Marcelo Bielsa has humbly explained why he still hopes to improve his English before signing a new deal at Leeds United, after insisting once again any decision on his future would be on hold until the summer.
Reports in his native Argentina earlier this month suggested that Bielsa had agreed a two-year extension to his contract as Leeds boss. The 65-year-old quickly poured cold water on the talk and said he would release the information if and when it arrived. And now it appears that talks are underway to take Bielsa into his fourth season in West Yorkshire.
Bielsa arrived in June 2018, replacing Paul Heckingbottom, but his contract expires in the summer.
Andrea Radrizzani though is confident another agreement is around the corner, as Bielsa plots a top-10 Premier League finish this term.
Speaking to L’Equipe, Radrizzani said: “I hope to extend it by the end of the season and I think it is possible. We are in discussions.
“There is a common will to continue and so far we have always got along well. We support Marcelo in his work and I think I can say that he is satisfied with his relations with the management of the club.
“Hopefully, we can continue to work together.”
Asked again if he shares Radrizzani’s optimism on a new deal, Bielsa is adamant that any decision will be on hold until the season was over.
“Any reference to this subject, I prefer to make after the competition has finished,” Bielsa insisted. “I appreciate the words of the owner with regards to my continuity, but I agree with what he said about Leeds being prestigious above any others.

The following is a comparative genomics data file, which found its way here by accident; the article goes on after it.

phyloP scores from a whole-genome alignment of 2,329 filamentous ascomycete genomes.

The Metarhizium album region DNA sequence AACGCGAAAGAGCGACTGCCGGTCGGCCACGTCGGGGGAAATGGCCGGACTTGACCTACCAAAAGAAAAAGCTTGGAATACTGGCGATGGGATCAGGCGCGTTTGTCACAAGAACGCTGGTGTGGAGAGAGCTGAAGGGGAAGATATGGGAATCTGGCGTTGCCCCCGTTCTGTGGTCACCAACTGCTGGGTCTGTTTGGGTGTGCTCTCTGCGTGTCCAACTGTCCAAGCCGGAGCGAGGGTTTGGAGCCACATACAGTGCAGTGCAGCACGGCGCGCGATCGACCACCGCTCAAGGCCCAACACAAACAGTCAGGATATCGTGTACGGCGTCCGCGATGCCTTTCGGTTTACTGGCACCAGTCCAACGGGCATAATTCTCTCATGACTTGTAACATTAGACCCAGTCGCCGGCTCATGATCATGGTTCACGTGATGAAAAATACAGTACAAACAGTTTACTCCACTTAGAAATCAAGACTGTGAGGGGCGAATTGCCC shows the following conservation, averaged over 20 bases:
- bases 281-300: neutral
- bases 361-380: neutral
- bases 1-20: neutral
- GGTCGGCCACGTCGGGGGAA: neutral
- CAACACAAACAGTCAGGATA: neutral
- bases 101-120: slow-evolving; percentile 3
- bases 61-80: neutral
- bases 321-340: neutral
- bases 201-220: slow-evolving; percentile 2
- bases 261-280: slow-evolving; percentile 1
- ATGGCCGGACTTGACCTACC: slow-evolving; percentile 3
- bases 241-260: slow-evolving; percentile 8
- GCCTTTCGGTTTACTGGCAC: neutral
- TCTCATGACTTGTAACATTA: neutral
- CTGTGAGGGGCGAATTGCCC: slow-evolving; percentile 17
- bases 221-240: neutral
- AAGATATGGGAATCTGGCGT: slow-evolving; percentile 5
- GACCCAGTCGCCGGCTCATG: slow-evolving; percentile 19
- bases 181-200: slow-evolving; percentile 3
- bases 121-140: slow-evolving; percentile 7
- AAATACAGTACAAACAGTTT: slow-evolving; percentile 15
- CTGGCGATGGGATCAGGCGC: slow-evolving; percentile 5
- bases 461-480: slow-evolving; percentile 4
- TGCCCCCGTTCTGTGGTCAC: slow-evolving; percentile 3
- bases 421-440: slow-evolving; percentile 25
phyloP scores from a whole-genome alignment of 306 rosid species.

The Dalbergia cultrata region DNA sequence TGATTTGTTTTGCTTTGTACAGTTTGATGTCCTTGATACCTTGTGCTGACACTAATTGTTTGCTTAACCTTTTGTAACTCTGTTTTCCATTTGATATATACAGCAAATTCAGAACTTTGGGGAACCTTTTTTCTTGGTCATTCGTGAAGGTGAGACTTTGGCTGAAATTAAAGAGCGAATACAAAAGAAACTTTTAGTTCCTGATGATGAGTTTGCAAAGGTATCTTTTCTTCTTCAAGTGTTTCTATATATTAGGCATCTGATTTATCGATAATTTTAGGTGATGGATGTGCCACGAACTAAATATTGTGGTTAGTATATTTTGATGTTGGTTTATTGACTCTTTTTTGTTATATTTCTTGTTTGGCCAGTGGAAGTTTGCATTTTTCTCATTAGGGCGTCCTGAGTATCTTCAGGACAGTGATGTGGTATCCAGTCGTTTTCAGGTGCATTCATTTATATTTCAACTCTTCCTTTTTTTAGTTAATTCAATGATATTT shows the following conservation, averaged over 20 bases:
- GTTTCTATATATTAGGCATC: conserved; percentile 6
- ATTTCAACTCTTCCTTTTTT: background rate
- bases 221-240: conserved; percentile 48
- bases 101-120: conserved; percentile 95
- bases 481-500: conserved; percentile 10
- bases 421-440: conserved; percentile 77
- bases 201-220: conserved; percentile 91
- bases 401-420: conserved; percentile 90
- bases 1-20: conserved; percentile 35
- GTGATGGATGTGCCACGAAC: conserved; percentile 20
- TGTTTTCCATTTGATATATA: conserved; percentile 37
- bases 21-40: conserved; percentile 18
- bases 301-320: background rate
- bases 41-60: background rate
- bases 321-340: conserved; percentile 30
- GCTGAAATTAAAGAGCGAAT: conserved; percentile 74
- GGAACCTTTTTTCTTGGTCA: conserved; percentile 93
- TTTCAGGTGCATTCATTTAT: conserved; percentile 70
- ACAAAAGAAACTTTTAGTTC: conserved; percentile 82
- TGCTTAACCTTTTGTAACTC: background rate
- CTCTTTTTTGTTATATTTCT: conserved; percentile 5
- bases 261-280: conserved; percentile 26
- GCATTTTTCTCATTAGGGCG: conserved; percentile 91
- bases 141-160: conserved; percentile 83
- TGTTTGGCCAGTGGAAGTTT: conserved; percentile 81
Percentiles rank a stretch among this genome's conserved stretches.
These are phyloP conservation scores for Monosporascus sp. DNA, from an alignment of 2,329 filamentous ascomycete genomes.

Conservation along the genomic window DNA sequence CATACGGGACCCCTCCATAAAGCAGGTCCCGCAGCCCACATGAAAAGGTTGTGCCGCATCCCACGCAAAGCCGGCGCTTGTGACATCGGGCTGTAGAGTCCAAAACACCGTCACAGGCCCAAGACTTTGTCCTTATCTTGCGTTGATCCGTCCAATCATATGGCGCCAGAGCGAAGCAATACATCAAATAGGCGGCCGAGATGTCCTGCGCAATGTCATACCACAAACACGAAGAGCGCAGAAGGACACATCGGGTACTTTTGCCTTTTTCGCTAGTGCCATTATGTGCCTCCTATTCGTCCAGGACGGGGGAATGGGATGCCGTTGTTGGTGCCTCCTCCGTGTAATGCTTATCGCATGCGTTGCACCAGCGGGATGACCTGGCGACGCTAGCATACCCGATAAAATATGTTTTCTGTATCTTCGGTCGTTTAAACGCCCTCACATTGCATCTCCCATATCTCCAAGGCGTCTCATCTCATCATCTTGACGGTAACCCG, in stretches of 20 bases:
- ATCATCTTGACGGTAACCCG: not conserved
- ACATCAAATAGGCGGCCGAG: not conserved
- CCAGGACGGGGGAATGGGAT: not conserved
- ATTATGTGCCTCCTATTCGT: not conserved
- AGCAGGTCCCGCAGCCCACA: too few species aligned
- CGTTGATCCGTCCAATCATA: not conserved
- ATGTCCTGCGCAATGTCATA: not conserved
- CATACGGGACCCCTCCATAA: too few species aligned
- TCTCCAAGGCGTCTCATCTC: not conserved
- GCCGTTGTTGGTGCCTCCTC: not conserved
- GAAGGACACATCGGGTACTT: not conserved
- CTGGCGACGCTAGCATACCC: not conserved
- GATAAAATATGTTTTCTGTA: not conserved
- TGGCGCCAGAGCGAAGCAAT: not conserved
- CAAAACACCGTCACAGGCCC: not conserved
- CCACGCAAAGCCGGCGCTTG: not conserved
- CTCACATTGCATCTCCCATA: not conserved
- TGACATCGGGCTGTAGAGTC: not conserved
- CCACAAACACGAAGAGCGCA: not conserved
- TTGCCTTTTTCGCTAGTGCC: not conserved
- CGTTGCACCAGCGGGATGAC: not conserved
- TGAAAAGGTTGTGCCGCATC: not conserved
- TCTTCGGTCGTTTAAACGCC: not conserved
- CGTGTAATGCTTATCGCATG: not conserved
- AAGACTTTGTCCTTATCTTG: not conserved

“Due to the solidness of this organisation, they have the facility to make adequate/correct decisions.”
Bielsa apologies for failing to command English language
Bielsa admits he is ‘debilitatated’ by his inability to communicate effectively in English. Being the perfectionist he is, the Leeds boss wants to get his message out clearly before talking in the language.
“One of my big deficits in English football is not being able to communicate in the language everyone speaks. In one way, it debilitates me, the fact I haven’t learnt how to speak English,” he added.
“Like what you said, and I share this completely. One of the big tools a coach has is transmit his message through his words. One of the things I have dedicated most time to as a coach, is speaking well.
“If there is something I like to do, is lend the significance and the definition of words. To say in the most simple way, without losing richness, what I want to say.
“It is difficult to speak in Spanish to express my ideas simply and briefly. The decision I took to do this in a language that wasn’t mine is to say if I can’t say it in Spanish, how can I say it in English?
“The first one who doesn’t believe this is myself, but it’s my reality. I owe an apology to those who have to listen to me.”